“I was alone with waves and the ocean. Nothing else exists as the next great wave appears from afar, and from that moment capture all my attention...”
It is the end of February, the sands surround me, and my body is baked by equatorial sun rays. In front of me, the waves of the ocean crumble ending just off the coast of Brazil. By a wide hand stroke, I erase my own drawing in the sands, grab my surfboard and run to catch some waves. The chain of such events, surfing and spending time on the beach, stays in my mind until the evening.
I've arrived at the Southwest Morocco, on the edge of Africa. As I mentioned in the previous blog post, being in Morocco is directly linked to my adventures in London and the people I met there. Though the main cause for all this is linked to the fact that I made a mistake and bought my return flight from London to Riga a month later than necessary. I chose to make this mistake an adventure. One of the party friends Max is regularly going to Morocco to surf, and I chose to join him.
So, from a cold London, I ended up in Morocco, where the day had a pleasant temperature of +25 degrees Celsius. Okay, I admit that at night a warm jacket came in handy, but in general, the climate here is much more pleasant than sometimes summertime in Latvia. I didn't need to think about where to stay because my friends had already rented a house in a small town near the ocean (the name of it is so complex that I called it “a small town under Agadir”). I was given my own room with a view to the neighboring courtyard, a surfboard, a wet-suit and a place to chill at the terrace on the roof. Nothing was lacking for complete happiness.
Unlike my companions, I have had only a small surfing experience back in the Canary Islands. While you are just in front of your computer and browse through the pictures, it looks so harmonious and graceful, but when you are at the ocean shores and see with your eyes huge waves approaching and rocking everything in their way, reasonable doubts start to sneak up. Max taught me the basics of surfing, told about the way ocean currents work, and where is the best place to be for catching the wave. This training was short, but it turned out that surfing is more of a complicated process that requires undivided attention and a lot of training.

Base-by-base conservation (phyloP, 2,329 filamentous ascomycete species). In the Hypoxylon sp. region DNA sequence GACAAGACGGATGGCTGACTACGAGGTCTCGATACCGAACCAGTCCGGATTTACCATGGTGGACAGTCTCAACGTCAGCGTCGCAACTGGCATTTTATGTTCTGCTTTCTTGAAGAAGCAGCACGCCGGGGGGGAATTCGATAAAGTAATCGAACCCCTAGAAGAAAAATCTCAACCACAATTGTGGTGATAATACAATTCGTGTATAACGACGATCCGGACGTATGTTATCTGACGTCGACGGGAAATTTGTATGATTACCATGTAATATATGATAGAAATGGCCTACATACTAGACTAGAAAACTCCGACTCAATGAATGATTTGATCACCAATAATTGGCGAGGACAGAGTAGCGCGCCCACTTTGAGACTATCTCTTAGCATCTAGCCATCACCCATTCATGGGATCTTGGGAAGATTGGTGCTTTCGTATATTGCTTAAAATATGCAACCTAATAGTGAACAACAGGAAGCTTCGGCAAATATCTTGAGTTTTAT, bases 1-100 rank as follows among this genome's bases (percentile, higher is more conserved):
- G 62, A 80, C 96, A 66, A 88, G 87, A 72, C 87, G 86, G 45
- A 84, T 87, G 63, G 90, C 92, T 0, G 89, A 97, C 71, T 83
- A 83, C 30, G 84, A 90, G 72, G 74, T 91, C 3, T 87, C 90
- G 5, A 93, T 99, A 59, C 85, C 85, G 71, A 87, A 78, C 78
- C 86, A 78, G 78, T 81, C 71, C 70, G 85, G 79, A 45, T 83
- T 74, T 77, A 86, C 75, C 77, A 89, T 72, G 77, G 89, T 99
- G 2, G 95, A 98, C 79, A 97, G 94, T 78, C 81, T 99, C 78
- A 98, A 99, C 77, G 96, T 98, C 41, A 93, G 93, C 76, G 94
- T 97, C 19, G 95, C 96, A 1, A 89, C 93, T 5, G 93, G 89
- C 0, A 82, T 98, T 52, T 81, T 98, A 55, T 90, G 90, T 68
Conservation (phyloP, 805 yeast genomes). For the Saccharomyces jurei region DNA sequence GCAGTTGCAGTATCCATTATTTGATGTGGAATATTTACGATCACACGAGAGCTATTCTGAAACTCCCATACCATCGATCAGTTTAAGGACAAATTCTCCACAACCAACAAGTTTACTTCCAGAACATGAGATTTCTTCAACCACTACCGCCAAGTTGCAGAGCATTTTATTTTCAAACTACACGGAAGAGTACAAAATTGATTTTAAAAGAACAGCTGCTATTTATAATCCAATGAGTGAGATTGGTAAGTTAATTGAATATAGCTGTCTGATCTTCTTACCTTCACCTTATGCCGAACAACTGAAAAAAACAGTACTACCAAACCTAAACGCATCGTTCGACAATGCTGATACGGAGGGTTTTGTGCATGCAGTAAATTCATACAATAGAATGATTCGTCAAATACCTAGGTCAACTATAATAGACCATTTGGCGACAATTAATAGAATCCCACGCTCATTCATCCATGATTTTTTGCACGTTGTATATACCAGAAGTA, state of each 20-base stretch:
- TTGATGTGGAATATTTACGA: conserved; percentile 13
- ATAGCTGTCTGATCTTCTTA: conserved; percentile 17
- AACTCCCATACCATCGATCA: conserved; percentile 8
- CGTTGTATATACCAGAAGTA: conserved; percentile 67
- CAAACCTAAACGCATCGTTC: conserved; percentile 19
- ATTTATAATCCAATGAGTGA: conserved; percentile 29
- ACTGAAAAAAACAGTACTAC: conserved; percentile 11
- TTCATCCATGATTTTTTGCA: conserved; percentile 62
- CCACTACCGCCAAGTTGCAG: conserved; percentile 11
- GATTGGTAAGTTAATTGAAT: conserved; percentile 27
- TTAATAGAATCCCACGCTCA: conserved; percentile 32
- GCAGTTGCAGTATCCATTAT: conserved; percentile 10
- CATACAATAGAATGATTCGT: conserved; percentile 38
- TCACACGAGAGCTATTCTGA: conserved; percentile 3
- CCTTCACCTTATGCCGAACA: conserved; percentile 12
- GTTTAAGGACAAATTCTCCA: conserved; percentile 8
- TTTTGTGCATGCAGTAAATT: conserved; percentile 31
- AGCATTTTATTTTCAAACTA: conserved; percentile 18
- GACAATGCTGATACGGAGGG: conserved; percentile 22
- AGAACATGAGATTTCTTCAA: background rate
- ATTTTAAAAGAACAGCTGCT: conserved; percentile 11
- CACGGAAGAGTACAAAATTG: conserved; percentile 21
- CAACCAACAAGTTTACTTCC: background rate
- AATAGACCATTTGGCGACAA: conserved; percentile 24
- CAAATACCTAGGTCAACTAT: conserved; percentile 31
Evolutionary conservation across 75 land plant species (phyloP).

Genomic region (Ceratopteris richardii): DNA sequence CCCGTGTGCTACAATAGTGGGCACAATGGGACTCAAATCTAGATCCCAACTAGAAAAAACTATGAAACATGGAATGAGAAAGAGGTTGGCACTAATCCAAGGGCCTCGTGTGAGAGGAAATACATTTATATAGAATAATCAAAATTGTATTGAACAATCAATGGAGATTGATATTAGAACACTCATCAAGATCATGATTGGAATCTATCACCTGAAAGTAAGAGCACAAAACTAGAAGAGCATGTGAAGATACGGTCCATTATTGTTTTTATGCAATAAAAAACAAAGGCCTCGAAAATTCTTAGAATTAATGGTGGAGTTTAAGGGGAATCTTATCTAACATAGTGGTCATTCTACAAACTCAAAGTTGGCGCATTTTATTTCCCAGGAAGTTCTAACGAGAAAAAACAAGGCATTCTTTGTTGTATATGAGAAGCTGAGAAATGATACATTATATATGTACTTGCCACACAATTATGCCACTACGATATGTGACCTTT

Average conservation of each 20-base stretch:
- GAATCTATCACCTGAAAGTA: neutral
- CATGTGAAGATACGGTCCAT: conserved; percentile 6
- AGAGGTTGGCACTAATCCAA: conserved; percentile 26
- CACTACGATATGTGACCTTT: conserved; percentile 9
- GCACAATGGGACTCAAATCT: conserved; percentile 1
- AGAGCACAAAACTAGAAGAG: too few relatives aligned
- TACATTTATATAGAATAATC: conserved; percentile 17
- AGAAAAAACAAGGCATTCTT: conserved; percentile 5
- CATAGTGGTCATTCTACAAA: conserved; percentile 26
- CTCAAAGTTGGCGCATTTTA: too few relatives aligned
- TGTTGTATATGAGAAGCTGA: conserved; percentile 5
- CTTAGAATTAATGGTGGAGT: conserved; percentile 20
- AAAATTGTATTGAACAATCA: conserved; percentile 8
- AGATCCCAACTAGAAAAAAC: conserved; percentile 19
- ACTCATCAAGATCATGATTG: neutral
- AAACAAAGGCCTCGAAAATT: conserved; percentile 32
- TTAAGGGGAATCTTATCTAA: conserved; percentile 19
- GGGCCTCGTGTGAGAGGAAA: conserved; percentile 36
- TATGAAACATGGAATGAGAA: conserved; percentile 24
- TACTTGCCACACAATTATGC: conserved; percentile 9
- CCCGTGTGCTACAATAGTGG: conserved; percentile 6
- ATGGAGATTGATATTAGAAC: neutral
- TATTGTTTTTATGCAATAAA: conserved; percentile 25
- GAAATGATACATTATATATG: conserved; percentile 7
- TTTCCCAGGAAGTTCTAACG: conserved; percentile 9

I went to the ocean, and the first few times, the waves pushed me out rapidly. The only encouragement — it is a lot of fun, like in an amusement park. Now, when the fears were gone, I went to catch waves again and again. At first, I stayed close to the shore, tried to see how it is when a wave brings you on the board. This part came quite easy for me, but it was just a small start. Even when the wave wasn't big, it was difficult to stand on the board. The first day went by struggling, falling, being in the waves and gulping water. However, when I came out on the shore after the first session, I set a clear goal for myself. I want to surf at least one wave of my height until the end of my journey.
That evening we cooked dinner together at the house. At the table I couldn't stop talking about surfing, waves and that I could do it all the time. Friends mostly just smiled, maybe they remembered their first time on the board. I had a very pleasant company, all experienced surfers and adventure seekers. I formed very good friendships with these people, having spent each evening together smoking shisha or water pipe and discussing important and less meaningful things in life.
The town in which we were staying was rather simple. One main street and three-story residential buildings. On the street side, there were grocery stores and shops to buy goods for surfing. Here was a good mix of locals and hippies. Hippies were the original tourists of this land, and they discovered its magic for a huge mass of people. They were also attracted by the large Moroccan hashish plantations.